by Mish

The Fed penned in one more rate hike in December as its FOMC statement shows the hurricanes will have no lasting effect on anything.

Hurricanes Harvey, Irma, and Maria have devastated many communities, inflicting severe hardship. Storm-related disruptions and rebuilding will affect economic activity in the near term, but past experience suggests that the storms are unlikely to materially alter the course of the national economy over the medium term.
Higher prices for gasoline and some other items in the aftermath of the hurricanes will likely boost inflation temporarily; apart from that effect, inflation on a 12-month basis is expected to remain somewhat below 2 percent in the near term but to stabilize around the Committee’s 2 percent objective over the medium term. Near-term risks to the economic outlook appear roughly balanced, but the Committee is monitoring inflation developments closely.
The Committee expects that economic conditions will evolve in a manner that will warrant gradual increases in the federal funds rate; the federal funds rate is likely to remain, for some time, below levels that are expected to prevail in the longer run. However, the actual path of the federal funds rate will depend on the economic outlook as informed by incoming data.
In October, the Committee will initiate the balance sheet normalization program described in the June 2017 Addendum to the Committee’s Policy Normalization Principles and Plans.

As noted by CME Fedwatch, rate hike odds were 46.8% a week ago and spiked to 65.6% today.

I doubt the Fed gets in that hike. Regardless ….

For the rest of the year, the Dot Plot shows four FOMC participants expect no more hikes, one expects two more hikes, and eleven expect one more hike.

Dot Plot April 2017

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In April,  7 participants thought rates would be 2.25% or higher by the end of 2018. Today,  only 5 participants think so. The top expectation for 2018 was 3.25% to 3.5%, today it’s 2.5% to 2.75%.


In April, the top expectation for 2018 was 3.25% to 3.5%. Today it’s 2.5% to 2.75%.

Watching Paint Dry

Reuters reports comments on the Portfolio Drawdown in October.

Financial markets were barely moved by the Fed decision and the new economic projections and based on the immediate market reaction it looked as if the Fed was right when it said that the portfolio runoff would be as exciting as “watching paint dry”.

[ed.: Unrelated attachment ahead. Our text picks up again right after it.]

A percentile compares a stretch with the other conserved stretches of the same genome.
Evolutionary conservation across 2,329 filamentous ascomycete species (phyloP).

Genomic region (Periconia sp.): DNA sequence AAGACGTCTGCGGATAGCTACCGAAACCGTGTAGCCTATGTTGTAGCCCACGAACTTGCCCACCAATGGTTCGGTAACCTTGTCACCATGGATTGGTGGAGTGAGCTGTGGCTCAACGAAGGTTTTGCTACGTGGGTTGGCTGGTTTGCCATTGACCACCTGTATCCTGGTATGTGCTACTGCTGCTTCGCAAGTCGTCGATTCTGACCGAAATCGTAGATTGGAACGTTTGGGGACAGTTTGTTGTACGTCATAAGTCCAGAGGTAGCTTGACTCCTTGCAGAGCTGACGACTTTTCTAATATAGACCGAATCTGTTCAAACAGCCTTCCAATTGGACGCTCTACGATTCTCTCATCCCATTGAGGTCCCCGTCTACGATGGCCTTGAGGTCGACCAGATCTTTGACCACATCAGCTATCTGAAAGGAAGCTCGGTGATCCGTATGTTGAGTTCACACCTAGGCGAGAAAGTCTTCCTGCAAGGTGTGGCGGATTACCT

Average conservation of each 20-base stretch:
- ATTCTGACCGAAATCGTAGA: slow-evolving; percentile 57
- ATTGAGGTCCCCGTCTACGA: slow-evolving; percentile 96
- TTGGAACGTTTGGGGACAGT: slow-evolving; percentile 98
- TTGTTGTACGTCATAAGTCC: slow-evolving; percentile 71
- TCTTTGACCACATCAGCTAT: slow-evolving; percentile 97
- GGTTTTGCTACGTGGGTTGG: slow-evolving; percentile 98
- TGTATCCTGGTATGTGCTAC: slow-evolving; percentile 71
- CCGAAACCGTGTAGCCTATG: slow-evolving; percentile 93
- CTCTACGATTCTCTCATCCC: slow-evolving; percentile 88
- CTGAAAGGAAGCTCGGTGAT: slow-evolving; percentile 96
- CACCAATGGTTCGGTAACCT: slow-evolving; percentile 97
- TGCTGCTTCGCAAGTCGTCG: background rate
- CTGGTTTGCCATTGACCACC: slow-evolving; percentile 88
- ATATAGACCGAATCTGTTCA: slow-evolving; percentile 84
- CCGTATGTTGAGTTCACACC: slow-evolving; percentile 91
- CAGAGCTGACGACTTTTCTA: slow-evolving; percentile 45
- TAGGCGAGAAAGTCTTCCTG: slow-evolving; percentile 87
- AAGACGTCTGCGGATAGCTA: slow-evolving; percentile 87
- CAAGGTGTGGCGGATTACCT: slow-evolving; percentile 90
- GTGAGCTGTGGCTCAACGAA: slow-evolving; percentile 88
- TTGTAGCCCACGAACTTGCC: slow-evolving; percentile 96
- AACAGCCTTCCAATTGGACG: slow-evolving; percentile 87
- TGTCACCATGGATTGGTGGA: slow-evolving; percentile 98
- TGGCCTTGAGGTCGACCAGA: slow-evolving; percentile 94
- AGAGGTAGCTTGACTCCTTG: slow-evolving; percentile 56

Rate Hike Odds

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As noted by CME Fedwatch, rate hike odds were 46.8% a week ago and spiked to 65.6% today.

I doubt the Fed gets in that hike. Regardless ….

Mike “Mish” Shedlock

Fed Balance Sheet Unwinding Expected “Relatively Soon”: Let the Debate Begin

As expected, today’s FOMC meeting came with zero surprises. In addition to its standard boilerplate about inflation, the Fed stated it would begin balance sheet normalization “relatively soon”.

Spotlight on Fed’s Balance Sheet Plans

The Fed has had ample time to reduce its massive $4.5 trillion balance sheet.

Fed is Rethinking Its Balance Sheet Unwind: Expect Lower LT Rates, Higher Gold

The Fed is unlikely to keep its balance sheet reduction plan on target. There are significant consequences.

Fed Minutes Show Reliance on Consumer Confidence, Sentiment, Soft Data: Balance Sheet Normalization

Schedule Set (It Won’t Be Met). The Fed released the Minutes of June 13-14 FOMC meeting today.

Market Arithmetic and Balance Sheet Worries: Earnings vs Interest Payments

Junk bonds have been underperforming lately as widely noted. Albert Edwards at Society General also notes the underperformance of companies with poor balance sheet fundamentals.

Fed Lays Out Plan to S L O W L Y Reduce Balance Sheet: How Long Will It Take?

In addition to hiking today, the Fed announced its Plan to Shrink Asset Holdings Beginning This Year.

Financial Engineering Chart of the Day: Fed Balance Sheet vs. S&P 500

I was playing around with some ideas on the St Louis Fed “Fred” database and came up with this.

Diving Into Deutsche Bank’s “Passion to Perform” Balance Sheet

Deutsche Bank shares have collapsed to lows deep under crisis lows and collapse of Lehman in the Great Financial Crisis. What’s going on?

Rate Hike Cycles, Gold, and the “Rule of Total Morons”

In response to Janet Yellen’s everything is OK speech following today’s balance sheet reduction notice by the FOMC committee